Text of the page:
The sudden disappearance of China’s Defence Minister, Li Shangfu, amidst a corruption probe has intensified concerns and uncertainty surrounding President Xi Jinping’s rule. This development follows a series of upheavals in the country’s top ranks, raising questions about the stability of leadership in the world’s second-largest economy.
Li Shangfu, the defence minister of China, who was last seen in late August and has missed several meetings, is reportedly under investigation in a corruption probe related to military procurement. This investigation has further contributed to the growing unpredictability within China’s political landscape.
In July, China’s newly appointed Foreign Minister, Qin Gang, also disappeared without a clear explanation, coinciding with an abrupt shake-up of the military’s elite Rocket Force, responsible for overseeing China’s nuclear arsenal.
President Xi Jinping’s inward focus and absence from international events, such as the recent Group of 20 summit in India, have raised concerns among foreign diplomats. This marked the first time that Xi had skipped a global leaders’ gathering during his decade in power.
The lack of transparency surrounding these leadership changes has left many diplomatic observers and analysts puzzled, leading to calls for a closer examination of the true nature of Xi’s regime. The uncertainty surrounding China’s leadership has the potential to affect the confidence other countries place in the world’s second-largest economy.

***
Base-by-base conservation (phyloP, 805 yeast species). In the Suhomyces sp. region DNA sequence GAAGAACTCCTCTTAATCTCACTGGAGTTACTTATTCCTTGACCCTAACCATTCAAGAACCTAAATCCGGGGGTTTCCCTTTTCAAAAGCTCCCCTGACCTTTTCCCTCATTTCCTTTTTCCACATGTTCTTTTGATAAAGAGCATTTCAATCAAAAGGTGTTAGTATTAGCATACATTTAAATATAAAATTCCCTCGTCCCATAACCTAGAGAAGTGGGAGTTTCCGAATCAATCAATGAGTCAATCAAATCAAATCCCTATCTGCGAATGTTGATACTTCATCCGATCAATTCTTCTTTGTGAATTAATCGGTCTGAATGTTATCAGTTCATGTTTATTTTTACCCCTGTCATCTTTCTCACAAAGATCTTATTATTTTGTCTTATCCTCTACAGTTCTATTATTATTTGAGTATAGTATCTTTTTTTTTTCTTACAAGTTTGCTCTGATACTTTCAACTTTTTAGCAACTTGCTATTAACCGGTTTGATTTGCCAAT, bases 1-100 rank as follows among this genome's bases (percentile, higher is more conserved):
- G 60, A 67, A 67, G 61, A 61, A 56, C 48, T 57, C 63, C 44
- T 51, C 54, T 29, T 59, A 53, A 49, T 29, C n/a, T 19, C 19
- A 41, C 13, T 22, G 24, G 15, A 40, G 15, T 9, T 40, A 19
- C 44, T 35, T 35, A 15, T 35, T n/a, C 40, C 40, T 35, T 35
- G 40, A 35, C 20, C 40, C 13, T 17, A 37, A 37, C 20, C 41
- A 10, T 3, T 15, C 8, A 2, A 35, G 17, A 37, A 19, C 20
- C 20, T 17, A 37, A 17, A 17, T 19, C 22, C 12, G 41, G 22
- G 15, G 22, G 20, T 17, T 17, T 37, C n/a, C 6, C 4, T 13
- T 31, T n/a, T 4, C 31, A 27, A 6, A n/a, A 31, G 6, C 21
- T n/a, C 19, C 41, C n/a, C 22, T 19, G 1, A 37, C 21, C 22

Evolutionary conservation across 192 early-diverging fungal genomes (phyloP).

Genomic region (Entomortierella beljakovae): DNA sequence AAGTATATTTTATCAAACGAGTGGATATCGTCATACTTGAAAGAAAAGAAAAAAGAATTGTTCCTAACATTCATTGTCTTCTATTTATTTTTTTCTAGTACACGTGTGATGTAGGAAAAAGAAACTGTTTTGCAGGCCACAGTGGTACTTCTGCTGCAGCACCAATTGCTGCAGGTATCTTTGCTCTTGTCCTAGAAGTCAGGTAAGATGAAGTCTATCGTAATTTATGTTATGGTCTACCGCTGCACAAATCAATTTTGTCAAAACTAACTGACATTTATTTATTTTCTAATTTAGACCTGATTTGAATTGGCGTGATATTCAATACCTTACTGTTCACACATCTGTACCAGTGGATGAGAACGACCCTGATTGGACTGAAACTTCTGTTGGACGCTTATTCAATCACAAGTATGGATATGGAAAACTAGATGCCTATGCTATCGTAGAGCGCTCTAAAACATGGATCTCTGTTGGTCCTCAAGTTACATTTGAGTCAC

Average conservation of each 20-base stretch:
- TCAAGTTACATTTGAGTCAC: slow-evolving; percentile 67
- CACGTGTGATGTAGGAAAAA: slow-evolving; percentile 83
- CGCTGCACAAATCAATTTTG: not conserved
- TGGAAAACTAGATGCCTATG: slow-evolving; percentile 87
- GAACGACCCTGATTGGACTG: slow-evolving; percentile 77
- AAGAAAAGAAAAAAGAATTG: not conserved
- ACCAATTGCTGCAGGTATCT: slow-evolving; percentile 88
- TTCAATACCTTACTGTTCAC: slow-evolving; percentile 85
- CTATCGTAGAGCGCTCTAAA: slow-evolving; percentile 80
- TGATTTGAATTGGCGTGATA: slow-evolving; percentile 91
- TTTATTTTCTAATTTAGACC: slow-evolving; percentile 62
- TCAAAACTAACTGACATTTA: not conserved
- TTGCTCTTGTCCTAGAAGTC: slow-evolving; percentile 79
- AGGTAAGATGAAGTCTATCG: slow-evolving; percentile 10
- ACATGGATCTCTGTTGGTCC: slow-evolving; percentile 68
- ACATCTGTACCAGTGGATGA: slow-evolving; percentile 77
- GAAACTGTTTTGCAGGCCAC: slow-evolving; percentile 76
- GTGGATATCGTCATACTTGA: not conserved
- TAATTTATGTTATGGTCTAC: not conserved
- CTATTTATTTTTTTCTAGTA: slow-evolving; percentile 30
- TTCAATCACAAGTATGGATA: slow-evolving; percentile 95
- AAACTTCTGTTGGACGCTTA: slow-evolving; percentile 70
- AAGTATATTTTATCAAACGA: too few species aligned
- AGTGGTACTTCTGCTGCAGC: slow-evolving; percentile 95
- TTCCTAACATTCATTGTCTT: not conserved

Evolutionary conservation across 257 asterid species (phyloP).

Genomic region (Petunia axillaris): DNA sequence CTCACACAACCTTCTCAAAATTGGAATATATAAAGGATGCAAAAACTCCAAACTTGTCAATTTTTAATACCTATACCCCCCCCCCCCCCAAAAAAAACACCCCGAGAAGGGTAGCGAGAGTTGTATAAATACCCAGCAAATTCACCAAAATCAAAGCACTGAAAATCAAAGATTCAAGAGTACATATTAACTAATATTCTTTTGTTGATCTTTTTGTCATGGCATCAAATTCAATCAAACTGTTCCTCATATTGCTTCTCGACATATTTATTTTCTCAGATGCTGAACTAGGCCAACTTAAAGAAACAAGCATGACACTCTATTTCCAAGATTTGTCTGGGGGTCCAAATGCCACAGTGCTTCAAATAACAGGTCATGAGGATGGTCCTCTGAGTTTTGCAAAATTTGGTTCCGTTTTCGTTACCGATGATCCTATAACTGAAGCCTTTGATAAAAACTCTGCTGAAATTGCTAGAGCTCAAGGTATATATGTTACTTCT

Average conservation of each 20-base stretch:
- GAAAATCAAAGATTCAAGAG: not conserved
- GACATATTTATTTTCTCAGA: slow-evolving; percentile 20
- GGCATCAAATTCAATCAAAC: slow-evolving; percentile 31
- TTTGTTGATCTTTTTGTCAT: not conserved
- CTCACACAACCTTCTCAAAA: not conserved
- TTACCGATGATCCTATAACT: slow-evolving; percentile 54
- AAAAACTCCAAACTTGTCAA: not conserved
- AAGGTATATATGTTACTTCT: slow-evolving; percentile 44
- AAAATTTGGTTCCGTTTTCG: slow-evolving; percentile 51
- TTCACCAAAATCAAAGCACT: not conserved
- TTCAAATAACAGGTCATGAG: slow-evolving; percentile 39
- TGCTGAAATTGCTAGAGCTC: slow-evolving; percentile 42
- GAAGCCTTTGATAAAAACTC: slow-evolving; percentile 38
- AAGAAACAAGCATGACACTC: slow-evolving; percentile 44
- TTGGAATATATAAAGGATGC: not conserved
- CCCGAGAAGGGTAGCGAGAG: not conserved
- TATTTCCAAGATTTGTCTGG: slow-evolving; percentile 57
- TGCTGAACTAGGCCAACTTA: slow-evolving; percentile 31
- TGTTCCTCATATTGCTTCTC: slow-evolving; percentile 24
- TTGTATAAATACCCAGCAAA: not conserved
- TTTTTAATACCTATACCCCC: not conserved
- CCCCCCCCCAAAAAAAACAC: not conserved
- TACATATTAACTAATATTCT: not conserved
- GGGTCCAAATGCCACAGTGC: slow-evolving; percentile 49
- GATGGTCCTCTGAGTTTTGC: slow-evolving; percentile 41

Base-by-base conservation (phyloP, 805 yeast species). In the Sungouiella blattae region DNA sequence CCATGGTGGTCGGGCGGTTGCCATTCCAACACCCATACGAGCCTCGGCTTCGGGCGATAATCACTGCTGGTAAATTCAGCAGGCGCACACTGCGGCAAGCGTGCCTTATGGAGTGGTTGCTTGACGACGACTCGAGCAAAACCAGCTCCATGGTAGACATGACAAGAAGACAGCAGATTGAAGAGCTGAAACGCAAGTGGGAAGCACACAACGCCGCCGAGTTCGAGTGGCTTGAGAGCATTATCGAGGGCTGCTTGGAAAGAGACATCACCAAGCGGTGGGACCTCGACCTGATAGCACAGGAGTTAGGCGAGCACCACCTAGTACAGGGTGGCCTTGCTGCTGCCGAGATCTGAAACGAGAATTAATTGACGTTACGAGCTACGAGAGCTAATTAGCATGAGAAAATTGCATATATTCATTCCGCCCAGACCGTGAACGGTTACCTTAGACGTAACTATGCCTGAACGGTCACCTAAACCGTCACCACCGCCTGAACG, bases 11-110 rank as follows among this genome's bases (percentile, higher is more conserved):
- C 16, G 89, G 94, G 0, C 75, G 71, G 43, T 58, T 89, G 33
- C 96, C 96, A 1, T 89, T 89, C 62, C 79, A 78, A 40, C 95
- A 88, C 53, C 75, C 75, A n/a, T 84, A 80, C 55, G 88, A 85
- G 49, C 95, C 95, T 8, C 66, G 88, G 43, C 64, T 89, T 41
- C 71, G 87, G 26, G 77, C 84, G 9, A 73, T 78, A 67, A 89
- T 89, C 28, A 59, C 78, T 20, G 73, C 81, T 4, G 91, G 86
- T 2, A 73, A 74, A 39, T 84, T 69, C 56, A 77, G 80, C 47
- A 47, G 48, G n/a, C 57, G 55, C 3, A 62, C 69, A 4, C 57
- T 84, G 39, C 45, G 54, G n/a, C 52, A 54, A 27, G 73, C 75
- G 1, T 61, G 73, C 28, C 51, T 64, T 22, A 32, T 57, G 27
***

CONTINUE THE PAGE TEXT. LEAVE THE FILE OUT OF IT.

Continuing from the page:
Drew Thompson, a former Pentagon official and scholar at the National University of Singapore, emphasized the need for “clear-eyed assessments,” stating that China’s political situation poses economic, political, and military risks to the world. He stressed that understanding China’s role as a partner or competitor is crucial.
Li Shangfu’s sudden disappearance and investigation have disrupted the leadership of China’s military diplomacy efforts. As the public face of China’s expanding military outreach, Li had been actively engaged in expressing China’s concerns over U.S. military operations and representing the People’s Liberation Army (PLA) at international meetings.
The ongoing purges and investigations within the Communist Party, whether due to corruption or political motives, have left foreign actors uncertain about engaging with their Chinese counterparts. This uncertainty is concerning as it affects the continuity of policies, including military diplomacy, at a time when China is increasingly deploying forces in the Asia-Pacific region, particularly around Taiwan and disputed areas in the East and South China Seas.
China’s military diplomacy has become increasingly important in managing regional tensions and ensuring open lines of communication with other powers, especially the United States. However, the recent leadership upheavals and lack of transparency in Beijing raise questions about the direction of China’s foreign policy and its commitment to engagement with the international community.